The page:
Rally held for racially bullied Bloomfield Hills student

A Bloomfield Hills middle school student was bullied with racial slurs and he records the incident on his cell phone.

While prosecutors ponder possible charges, a rally against racism was held outside the school Friday.

After being bullied on the school bus, 13-year-old Phoenix Williams is the reason everyone was there.

"I was scared and afraid when it was happening," he said. "I just thought I needed to tell somebody about this and if I do this, I am sure action would be taken."

William videotaped the incident on his cell phone in which two students repeatedly called him the n-word. The district has since disciplined them although by law the school can't say to what extent.

The Oakland County Prosecutor is also pushing for criminal charges in juvenile court.

"This is not who we are or who we want to be," said Superintendent Rob Glass. "We have to send a strong message that its wrong and it won't be tolerated."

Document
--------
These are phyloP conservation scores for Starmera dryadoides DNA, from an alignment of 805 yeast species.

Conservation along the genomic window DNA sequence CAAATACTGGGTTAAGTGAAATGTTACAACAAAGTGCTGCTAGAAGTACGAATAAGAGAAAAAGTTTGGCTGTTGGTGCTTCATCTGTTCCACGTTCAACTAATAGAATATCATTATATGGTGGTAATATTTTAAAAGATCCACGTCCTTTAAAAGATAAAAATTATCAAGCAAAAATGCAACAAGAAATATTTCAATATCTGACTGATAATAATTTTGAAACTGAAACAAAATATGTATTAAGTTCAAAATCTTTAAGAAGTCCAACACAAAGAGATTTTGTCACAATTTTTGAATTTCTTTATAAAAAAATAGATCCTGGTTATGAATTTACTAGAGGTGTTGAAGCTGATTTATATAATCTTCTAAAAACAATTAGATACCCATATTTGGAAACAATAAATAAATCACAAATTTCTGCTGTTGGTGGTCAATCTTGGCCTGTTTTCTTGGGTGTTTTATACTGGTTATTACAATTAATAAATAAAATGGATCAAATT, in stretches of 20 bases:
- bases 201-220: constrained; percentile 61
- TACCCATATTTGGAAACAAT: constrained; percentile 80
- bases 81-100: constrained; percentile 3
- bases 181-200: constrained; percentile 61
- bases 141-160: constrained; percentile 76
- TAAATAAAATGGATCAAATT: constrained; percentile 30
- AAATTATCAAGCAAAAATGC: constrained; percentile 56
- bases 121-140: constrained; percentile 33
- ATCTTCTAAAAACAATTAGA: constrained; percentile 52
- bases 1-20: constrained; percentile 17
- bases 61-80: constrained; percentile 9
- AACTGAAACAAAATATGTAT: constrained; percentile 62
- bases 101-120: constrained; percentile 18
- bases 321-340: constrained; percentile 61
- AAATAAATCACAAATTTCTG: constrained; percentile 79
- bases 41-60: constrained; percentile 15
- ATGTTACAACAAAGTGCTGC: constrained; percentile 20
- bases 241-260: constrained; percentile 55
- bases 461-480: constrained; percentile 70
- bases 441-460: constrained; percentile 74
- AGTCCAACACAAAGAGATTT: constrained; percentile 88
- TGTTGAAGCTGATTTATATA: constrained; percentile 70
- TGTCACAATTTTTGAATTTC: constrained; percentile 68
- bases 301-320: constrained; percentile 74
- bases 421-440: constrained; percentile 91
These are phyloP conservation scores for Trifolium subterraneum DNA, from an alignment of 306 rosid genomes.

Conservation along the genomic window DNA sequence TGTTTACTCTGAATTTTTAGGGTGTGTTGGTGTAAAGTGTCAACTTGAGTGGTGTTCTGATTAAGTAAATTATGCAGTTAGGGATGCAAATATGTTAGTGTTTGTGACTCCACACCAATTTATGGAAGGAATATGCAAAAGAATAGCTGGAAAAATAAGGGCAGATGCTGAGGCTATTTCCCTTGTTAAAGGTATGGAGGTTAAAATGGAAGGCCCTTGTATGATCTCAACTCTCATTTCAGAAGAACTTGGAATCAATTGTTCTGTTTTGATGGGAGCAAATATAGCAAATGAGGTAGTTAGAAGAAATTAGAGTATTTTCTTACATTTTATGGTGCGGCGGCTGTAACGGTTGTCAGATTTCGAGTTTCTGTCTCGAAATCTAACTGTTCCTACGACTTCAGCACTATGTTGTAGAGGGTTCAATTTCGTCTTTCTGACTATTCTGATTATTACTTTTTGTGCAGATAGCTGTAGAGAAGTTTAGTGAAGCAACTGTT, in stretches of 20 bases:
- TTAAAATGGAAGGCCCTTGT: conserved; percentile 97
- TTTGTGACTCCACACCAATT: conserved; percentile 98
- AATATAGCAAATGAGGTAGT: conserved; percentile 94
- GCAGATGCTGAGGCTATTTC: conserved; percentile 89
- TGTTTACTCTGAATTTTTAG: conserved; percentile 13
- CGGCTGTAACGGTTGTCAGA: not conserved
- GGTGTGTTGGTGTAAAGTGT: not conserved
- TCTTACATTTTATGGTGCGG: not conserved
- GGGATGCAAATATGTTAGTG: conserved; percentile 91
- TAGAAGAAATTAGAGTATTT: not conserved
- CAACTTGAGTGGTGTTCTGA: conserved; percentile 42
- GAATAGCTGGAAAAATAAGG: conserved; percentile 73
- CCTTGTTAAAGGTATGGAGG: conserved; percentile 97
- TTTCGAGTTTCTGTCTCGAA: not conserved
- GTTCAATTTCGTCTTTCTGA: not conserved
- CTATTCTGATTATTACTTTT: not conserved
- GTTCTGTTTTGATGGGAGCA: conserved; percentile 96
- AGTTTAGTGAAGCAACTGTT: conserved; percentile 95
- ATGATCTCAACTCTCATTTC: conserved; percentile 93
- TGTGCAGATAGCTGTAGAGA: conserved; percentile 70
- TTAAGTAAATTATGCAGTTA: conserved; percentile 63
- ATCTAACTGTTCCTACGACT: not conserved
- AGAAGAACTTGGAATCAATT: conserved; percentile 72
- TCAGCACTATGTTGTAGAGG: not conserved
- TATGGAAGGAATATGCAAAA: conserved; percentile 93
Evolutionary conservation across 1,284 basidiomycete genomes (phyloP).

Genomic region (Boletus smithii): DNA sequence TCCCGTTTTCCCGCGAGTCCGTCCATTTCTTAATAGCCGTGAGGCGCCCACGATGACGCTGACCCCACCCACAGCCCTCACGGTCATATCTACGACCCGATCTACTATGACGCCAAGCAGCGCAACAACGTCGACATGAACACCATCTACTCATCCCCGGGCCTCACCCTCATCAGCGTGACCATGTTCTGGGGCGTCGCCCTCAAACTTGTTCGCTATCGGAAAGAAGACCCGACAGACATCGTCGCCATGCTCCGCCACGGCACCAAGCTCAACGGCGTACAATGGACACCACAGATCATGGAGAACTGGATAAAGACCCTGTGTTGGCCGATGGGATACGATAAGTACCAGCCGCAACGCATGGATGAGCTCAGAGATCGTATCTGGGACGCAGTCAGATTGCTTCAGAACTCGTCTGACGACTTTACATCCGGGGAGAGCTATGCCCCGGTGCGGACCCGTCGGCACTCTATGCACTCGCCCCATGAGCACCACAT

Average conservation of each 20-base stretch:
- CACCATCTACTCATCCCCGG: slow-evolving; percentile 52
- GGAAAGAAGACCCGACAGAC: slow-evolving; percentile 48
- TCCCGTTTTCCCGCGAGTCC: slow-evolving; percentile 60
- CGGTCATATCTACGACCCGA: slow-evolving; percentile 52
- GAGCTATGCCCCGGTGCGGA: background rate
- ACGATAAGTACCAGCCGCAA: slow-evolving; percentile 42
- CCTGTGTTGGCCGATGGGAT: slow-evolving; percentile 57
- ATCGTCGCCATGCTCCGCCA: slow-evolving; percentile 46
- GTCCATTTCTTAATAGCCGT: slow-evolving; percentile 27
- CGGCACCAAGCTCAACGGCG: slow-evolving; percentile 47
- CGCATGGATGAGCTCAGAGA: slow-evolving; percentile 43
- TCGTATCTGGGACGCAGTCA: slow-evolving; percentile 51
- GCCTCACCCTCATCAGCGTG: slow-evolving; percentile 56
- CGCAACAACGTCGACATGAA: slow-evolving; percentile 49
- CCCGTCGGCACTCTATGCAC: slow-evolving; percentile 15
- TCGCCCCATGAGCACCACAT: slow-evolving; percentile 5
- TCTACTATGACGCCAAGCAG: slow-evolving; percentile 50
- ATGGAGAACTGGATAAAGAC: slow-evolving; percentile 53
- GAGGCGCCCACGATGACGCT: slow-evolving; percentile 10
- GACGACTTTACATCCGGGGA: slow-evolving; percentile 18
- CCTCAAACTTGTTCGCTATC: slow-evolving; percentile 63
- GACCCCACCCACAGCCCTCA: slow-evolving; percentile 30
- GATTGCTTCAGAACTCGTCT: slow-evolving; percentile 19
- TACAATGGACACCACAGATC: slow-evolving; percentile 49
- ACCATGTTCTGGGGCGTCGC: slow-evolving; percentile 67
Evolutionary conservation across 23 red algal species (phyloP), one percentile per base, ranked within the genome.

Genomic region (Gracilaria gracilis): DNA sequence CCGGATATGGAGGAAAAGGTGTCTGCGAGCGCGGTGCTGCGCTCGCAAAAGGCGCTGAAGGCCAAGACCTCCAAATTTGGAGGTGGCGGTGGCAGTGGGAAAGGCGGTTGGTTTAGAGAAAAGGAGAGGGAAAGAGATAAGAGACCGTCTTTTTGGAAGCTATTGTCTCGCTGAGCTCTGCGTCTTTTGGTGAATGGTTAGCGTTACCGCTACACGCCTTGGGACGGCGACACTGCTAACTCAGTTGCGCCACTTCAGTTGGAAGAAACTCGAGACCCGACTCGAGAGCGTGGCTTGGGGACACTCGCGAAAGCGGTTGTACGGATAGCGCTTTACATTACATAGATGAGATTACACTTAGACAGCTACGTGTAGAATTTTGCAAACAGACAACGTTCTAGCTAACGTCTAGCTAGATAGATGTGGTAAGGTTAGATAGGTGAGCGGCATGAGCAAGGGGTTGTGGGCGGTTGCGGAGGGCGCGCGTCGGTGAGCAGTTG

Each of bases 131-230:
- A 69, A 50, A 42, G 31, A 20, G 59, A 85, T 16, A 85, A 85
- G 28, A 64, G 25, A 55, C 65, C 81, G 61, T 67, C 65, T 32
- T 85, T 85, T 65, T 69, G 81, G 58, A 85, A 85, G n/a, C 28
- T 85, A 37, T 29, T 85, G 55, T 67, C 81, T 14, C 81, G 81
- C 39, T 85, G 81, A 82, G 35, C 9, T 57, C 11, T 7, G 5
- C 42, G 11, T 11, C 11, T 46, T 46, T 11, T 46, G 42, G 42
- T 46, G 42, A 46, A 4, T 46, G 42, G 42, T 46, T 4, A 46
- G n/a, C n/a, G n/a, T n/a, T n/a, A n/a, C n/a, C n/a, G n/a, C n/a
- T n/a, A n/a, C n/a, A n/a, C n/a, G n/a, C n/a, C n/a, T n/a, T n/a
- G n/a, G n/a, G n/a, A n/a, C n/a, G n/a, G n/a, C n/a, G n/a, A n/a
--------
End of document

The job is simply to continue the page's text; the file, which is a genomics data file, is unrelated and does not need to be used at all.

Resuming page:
Administrators aren't tolerating it, nor were some students who organized a peaceful protest Friday all by themselves. It gained momentum on social media and has gotten feedback all the way from Florida.

"We are supposed to be one of the best school districts in the nation," said Spencer Nabors, a high school junior. "This shouldn't be happening."

"When you don't act on something when you get the opportunity to, you are allowing it to happen, that is giving it consent," said Remington Alexander, a senior. "When you speak out, take action, you are saying it's not right."

And the effort is not stopping here. The Phoenix Rising Foundation along with what will be known as the Phoenix Act are in the infancy stages. Both will focus on eradicating racism and bullying and establishing a uniform punishment when it does happen.

"It's an honor that my son was the precipice for this in his situation," said Shanari Williams, Phoenix's mother. "Lots of kids go through this of all colors, races and genders. We want to make sure that our students in particular, are protected."

There is a meeting set for the district's Booth Center on April 28. Parents, students and community members are all invited. 

The goal is to open the lines of communication so that they can grow from this together and so it doesn't happen again. 

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